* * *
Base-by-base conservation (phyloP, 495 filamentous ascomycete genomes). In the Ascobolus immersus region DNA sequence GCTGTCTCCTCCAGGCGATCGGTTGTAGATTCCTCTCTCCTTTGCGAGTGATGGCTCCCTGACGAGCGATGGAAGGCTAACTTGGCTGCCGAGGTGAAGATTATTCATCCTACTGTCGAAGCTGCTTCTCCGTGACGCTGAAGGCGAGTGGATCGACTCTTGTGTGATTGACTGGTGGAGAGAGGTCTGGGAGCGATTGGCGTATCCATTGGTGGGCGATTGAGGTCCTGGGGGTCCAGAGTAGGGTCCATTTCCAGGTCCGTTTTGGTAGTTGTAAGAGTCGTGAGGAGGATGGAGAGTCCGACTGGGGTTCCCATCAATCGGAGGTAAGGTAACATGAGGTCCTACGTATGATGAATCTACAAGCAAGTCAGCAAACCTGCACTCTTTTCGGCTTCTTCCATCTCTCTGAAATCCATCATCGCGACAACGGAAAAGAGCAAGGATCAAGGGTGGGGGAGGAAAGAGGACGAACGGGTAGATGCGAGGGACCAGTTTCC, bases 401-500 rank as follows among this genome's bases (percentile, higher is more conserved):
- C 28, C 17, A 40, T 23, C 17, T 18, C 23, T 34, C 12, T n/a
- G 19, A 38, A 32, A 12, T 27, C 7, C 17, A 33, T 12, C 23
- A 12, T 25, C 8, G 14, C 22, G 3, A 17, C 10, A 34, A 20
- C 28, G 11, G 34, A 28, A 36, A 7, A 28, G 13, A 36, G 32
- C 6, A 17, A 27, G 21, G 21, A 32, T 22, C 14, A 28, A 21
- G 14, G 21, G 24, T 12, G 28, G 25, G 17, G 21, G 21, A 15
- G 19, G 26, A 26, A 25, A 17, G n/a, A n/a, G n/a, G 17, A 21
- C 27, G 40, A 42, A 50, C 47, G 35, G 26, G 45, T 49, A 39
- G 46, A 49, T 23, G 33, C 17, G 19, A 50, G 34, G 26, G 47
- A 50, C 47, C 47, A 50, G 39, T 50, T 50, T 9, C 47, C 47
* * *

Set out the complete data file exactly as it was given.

Base-by-base conservation (phyloP, 495 filamentous ascomycete genomes). In the Ascobolus immersus region DNA sequence GCTGTCTCCTCCAGGCGATCGGTTGTAGATTCCTCTCTCCTTTGCGAGTGATGGCTCCCTGACGAGCGATGGAAGGCTAACTTGGCTGCCGAGGTGAAGATTATTCATCCTACTGTCGAAGCTGCTTCTCCGTGACGCTGAAGGCGAGTGGATCGACTCTTGTGTGATTGACTGGTGGAGAGAGGTCTGGGAGCGATTGGCGTATCCATTGGTGGGCGATTGAGGTCCTGGGGGTCCAGAGTAGGGTCCATTTCCAGGTCCGTTTTGGTAGTTGTAAGAGTCGTGAGGAGGATGGAGAGTCCGACTGGGGTTCCCATCAATCGGAGGTAAGGTAACATGAGGTCCTACGTATGATGAATCTACAAGCAAGTCAGCAAACCTGCACTCTTTTCGGCTTCTTCCATCTCTCTGAAATCCATCATCGCGACAACGGAAAAGAGCAAGGATCAAGGGTGGGGGAGGAAAGAGGACGAACGGGTAGATGCGAGGGACCAGTTTCC, bases 401-500 rank as follows among this genome's bases (percentile, higher is more conserved):
- C 28, C 17, A 40, T 23, C 17, T 18, C 23, T 34, C 12, T n/a
- G 19, A 38, A 32, A 12, T 27, C 7, C 17, A 33, T 12, C 23
- A 12, T 25, C 8, G 14, C 22, G 3, A 17, C 10, A 34, A 20
- C 28, G 11, G 34, A 28, A 36, A 7, A 28, G 13, A 36, G 32
- C 6, A 17, A 27, G 21, G 21, A 32, T 22, C 14, A 28, A 21
- G 14, G 21, G 24, T 12, G 28, G 25, G 17, G 21, G 21, A 15
- G 19, G 26, A 26, A 25, A 17, G n/a, A n/a, G n/a, G 17, A 21
- C 27, G 40, A 42, A 50, C 47, G 35, G 26, G 45, T 49, A 39
- G 46, A 49, T 23, G 33, C 17, G 19, A 50, G 34, G 26, G 47
- A 50, C 47, C 47, A 50, G 39, T 50, T 50, T 9, C 47, C 47